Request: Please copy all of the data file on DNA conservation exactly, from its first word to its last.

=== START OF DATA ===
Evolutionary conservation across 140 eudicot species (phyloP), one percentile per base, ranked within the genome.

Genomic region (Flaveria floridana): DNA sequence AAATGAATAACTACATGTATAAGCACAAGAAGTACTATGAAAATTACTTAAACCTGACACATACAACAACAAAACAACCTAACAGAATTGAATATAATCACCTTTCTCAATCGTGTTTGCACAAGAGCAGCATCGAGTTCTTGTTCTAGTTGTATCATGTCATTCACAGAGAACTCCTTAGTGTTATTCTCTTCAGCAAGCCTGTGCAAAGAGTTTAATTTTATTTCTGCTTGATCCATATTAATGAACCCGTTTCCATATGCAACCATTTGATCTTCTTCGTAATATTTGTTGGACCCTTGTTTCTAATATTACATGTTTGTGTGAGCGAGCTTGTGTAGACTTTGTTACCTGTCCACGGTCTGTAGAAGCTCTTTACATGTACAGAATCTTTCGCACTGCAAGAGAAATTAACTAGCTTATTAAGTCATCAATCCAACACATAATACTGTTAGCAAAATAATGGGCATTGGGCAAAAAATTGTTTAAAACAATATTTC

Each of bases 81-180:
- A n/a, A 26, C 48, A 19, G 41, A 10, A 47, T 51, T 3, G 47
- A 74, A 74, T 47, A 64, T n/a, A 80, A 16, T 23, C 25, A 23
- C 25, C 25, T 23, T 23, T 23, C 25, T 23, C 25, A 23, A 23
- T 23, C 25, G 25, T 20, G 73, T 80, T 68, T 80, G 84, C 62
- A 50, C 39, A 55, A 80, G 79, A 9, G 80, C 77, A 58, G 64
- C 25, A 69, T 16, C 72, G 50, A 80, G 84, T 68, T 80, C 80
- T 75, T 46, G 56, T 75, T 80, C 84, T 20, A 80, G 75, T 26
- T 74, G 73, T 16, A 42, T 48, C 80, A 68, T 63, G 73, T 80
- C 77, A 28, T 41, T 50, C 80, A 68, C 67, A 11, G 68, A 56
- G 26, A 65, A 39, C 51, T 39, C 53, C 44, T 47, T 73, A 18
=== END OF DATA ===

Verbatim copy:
Evolutionary conservation across 140 eudicot species (phyloP), one percentile per base, ranked within the genome.

Genomic region (Flaveria floridana): DNA sequence AAATGAATAACTACATGTATAAGCACAAGAAGTACTATGAAAATTACTTAAACCTGACACATACAACAACAAAACAACCTAACAGAATTGAATATAATCACCTTTCTCAATCGTGTTTGCACAAGAGCAGCATCGAGTTCTTGTTCTAGTTGTATCATGTCATTCACAGAGAACTCCTTAGTGTTATTCTCTTCAGCAAGCCTGTGCAAAGAGTTTAATTTTATTTCTGCTTGATCCATATTAATGAACCCGTTTCCATATGCAACCATTTGATCTTCTTCGTAATATTTGTTGGACCCTTGTTTCTAATATTACATGTTTGTGTGAGCGAGCTTGTGTAGACTTTGTTACCTGTCCACGGTCTGTAGAAGCTCTTTACATGTACAGAATCTTTCGCACTGCAAGAGAAATTAACTAGCTTATTAAGTCATCAATCCAACACATAATACTGTTAGCAAAATAATGGGCATTGGGCAAAAAATTGTTTAAAACAATATTTC

Each of bases 81-180:
- A n/a, A 26, C 48, A 19, G 41, A 10, A 47, T 51, T 3, G 47
- A 74, A 74, T 47, A 64, T n/a, A 80, A 16, T 23, C 25, A 23
- C 25, C 25, T 23, T 23, T 23, C 25, T 23, C 25, A 23, A 23
- T 23, C 25, G 25, T 20, G 73, T 80, T 68, T 80, G 84, C 62
- A 50, C 39, A 55, A 80, G 79, A 9, G 80, C 77, A 58, G 64
- C 25, A 69, T 16, C 72, G 50, A 80, G 84, T 68, T 80, C 80
- T 75, T 46, G 56, T 75, T 80, C 84, T 20, A 80, G 75, T 26
- T 74, G 73, T 16, A 42, T 48, C 80, A 68, T 63, G 73, T 80
- C 77, A 28, T 41, T 50, C 80, A 68, C 67, A 11, G 68, A 56
- G 26, A 65, A 39, C 51, T 39, C 53, C 44, T 47, T 73, A 18